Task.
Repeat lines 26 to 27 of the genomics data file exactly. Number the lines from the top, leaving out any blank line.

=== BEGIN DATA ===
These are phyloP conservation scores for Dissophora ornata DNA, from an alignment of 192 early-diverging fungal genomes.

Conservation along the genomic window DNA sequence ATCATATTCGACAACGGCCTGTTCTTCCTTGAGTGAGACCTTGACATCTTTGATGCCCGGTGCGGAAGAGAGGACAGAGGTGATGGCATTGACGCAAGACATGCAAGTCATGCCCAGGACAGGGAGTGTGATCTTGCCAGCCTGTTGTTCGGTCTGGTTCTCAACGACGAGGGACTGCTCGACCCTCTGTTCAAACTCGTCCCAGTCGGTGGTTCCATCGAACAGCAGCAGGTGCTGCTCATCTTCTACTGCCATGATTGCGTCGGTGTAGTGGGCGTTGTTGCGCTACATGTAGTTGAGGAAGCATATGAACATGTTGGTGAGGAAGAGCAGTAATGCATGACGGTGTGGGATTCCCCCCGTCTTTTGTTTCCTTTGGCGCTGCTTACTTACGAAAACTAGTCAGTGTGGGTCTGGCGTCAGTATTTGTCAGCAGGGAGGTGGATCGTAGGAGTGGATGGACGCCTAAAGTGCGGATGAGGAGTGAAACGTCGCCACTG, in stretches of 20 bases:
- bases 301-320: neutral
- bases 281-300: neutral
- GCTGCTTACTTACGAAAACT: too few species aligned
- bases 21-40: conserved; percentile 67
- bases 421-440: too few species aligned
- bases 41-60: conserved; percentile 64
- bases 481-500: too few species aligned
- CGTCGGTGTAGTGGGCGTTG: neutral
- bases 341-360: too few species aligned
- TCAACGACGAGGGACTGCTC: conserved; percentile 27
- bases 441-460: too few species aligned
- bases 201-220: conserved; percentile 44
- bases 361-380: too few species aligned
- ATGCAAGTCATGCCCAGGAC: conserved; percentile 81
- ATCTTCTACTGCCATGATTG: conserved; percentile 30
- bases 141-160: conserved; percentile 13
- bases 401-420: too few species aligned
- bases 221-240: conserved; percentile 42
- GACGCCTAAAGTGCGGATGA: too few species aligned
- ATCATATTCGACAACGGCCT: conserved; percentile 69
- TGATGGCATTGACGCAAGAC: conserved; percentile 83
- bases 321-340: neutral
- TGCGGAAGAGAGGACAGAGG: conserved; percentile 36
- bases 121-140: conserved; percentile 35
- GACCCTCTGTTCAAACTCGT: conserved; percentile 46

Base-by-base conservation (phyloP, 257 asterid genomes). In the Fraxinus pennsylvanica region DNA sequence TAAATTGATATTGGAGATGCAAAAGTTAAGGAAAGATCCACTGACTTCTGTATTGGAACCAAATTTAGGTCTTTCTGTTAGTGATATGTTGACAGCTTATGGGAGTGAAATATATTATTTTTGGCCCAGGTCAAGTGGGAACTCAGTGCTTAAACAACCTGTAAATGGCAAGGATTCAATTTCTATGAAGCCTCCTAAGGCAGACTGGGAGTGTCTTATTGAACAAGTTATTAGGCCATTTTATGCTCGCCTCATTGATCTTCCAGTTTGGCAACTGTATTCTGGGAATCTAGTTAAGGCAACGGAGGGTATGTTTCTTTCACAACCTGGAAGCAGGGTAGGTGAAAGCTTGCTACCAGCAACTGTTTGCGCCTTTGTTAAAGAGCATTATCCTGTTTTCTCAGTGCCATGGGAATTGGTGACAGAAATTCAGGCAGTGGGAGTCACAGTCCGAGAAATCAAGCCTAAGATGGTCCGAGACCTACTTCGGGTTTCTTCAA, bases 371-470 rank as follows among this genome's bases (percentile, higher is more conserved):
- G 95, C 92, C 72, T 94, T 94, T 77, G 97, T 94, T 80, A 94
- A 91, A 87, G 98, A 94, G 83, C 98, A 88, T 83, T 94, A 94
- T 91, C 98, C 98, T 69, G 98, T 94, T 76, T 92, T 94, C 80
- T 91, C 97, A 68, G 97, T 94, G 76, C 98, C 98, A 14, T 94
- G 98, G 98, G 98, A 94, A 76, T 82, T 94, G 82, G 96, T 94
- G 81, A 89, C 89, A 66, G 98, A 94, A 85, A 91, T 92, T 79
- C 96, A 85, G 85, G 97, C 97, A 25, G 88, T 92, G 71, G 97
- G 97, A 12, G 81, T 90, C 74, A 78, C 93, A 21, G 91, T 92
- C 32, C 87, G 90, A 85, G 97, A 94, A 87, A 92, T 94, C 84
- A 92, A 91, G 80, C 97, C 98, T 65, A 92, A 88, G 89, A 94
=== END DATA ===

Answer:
- bases 121-140: conserved; percentile 35
- GACCCTCTGTTCAAACTCGT: conserved; percentile 46